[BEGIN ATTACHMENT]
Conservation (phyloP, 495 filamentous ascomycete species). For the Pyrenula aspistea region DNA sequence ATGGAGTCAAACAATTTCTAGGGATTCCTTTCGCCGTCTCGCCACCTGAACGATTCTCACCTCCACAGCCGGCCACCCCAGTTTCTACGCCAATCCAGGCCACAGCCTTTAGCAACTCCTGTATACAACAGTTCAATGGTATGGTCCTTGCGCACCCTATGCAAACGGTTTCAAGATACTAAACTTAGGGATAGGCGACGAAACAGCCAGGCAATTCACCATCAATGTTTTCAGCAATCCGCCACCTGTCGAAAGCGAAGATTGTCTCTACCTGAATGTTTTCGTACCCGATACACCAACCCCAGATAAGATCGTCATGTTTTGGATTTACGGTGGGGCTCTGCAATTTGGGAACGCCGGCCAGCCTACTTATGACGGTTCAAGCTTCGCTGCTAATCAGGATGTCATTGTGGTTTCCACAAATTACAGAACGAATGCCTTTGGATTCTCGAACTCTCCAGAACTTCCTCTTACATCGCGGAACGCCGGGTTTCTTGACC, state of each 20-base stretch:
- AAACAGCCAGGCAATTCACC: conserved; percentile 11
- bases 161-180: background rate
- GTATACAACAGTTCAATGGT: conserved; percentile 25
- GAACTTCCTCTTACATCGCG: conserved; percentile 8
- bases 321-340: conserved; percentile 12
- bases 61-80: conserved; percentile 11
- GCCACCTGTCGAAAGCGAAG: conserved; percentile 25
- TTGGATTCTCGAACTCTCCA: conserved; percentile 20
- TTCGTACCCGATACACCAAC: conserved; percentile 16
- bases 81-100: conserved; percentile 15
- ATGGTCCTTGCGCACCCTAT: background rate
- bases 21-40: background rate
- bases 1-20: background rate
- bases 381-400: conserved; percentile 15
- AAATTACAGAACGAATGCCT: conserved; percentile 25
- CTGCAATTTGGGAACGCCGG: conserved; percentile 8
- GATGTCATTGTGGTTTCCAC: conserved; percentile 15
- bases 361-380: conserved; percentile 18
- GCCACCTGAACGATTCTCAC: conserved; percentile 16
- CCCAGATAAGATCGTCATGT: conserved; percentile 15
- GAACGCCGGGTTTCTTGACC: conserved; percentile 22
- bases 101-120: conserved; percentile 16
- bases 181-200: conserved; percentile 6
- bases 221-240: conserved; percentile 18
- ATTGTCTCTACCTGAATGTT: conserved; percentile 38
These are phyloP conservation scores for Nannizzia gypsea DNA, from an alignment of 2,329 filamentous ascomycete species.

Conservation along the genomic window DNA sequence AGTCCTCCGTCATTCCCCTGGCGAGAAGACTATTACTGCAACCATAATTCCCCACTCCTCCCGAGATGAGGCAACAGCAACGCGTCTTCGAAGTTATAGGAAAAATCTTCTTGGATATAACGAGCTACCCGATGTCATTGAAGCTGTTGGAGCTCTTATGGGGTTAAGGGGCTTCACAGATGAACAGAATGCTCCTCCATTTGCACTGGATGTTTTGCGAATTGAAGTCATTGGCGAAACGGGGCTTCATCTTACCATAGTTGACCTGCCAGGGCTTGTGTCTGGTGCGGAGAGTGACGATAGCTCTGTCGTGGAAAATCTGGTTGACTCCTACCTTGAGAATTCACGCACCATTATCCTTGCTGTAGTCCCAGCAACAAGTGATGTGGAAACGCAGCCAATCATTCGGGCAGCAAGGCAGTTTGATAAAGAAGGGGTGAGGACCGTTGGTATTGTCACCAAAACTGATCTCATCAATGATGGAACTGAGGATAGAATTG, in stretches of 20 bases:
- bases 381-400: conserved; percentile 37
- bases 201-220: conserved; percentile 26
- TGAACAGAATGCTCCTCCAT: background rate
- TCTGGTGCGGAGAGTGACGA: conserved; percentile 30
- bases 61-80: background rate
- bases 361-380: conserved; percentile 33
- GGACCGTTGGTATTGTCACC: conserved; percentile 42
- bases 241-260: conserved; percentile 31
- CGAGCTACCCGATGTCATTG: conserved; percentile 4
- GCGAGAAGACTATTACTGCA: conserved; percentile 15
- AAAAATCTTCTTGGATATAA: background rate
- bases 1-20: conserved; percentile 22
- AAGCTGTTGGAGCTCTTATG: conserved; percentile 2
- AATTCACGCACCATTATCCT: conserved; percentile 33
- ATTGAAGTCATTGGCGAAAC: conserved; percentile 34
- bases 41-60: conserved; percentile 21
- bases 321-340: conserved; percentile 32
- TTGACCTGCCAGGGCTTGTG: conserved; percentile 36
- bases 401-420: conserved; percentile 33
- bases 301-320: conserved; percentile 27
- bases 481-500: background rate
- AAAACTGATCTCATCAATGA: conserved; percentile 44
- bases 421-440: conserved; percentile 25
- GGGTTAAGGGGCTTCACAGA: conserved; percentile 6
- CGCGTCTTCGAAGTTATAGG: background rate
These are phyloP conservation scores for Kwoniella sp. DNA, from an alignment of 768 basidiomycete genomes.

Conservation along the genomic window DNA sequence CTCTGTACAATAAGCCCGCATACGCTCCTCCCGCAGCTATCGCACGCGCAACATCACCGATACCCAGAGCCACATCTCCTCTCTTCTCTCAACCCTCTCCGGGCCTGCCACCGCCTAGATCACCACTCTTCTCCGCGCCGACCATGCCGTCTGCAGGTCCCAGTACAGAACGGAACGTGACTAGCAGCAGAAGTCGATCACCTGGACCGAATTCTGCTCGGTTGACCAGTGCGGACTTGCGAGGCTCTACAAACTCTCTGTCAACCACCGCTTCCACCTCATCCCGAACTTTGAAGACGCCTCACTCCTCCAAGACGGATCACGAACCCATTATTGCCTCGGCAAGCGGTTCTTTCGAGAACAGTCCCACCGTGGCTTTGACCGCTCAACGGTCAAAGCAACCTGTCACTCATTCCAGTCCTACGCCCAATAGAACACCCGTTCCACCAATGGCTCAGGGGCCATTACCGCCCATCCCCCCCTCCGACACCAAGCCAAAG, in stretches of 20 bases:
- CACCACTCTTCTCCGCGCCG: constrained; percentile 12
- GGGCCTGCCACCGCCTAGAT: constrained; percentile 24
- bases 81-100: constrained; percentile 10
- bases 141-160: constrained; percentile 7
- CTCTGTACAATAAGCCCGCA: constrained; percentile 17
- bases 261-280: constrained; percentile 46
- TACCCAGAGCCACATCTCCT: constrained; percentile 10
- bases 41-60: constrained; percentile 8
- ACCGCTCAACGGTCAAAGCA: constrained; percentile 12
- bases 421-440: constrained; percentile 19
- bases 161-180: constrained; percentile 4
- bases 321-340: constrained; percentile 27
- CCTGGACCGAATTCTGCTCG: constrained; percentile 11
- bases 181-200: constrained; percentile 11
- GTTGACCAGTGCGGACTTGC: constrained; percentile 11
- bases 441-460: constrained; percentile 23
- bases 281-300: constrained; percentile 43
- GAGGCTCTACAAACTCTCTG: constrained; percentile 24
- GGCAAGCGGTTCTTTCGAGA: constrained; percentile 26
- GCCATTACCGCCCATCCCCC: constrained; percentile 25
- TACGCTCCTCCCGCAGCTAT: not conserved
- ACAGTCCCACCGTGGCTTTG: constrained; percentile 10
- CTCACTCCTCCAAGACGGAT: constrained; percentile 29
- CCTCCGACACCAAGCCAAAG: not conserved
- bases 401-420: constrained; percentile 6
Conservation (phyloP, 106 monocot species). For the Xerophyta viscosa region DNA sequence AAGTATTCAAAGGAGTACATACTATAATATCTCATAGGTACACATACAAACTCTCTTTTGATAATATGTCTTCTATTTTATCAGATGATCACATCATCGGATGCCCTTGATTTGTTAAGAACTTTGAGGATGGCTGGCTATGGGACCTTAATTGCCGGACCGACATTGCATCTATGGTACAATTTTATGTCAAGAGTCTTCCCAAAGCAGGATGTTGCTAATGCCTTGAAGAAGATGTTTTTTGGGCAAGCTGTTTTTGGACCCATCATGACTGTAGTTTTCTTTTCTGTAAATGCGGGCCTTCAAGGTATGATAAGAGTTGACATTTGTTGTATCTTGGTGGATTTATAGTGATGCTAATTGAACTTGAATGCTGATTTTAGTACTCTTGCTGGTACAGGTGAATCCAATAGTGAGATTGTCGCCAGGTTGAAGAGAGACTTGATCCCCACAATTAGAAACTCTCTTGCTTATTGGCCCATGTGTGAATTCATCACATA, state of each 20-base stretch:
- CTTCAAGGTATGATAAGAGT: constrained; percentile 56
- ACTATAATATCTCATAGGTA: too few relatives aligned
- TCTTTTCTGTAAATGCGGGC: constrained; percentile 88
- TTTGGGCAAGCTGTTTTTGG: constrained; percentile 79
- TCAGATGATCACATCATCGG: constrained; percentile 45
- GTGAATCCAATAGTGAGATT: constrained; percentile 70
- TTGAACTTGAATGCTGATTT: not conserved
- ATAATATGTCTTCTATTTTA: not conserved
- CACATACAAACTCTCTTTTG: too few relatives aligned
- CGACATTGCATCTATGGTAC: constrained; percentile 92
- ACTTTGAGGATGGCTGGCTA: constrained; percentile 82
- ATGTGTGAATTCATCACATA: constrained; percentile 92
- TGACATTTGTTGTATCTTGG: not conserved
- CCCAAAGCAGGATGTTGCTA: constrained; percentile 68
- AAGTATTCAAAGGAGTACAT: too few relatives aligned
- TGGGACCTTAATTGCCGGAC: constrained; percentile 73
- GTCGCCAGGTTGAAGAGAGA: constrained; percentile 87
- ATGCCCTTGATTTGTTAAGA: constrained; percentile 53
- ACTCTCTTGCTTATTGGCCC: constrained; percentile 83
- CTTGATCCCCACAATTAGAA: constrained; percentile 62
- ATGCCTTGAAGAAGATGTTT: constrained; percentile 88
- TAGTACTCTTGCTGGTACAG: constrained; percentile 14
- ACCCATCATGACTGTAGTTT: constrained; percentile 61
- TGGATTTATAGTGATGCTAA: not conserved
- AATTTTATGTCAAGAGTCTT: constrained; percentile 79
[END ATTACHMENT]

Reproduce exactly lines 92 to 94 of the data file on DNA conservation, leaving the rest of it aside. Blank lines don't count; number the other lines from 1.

- ACTTTGAGGATGGCTGGCTA: constrained; percentile 82
- ATGTGTGAATTCATCACATA: constrained; percentile 92
- TGACATTTGTTGTATCTTGG: not conserved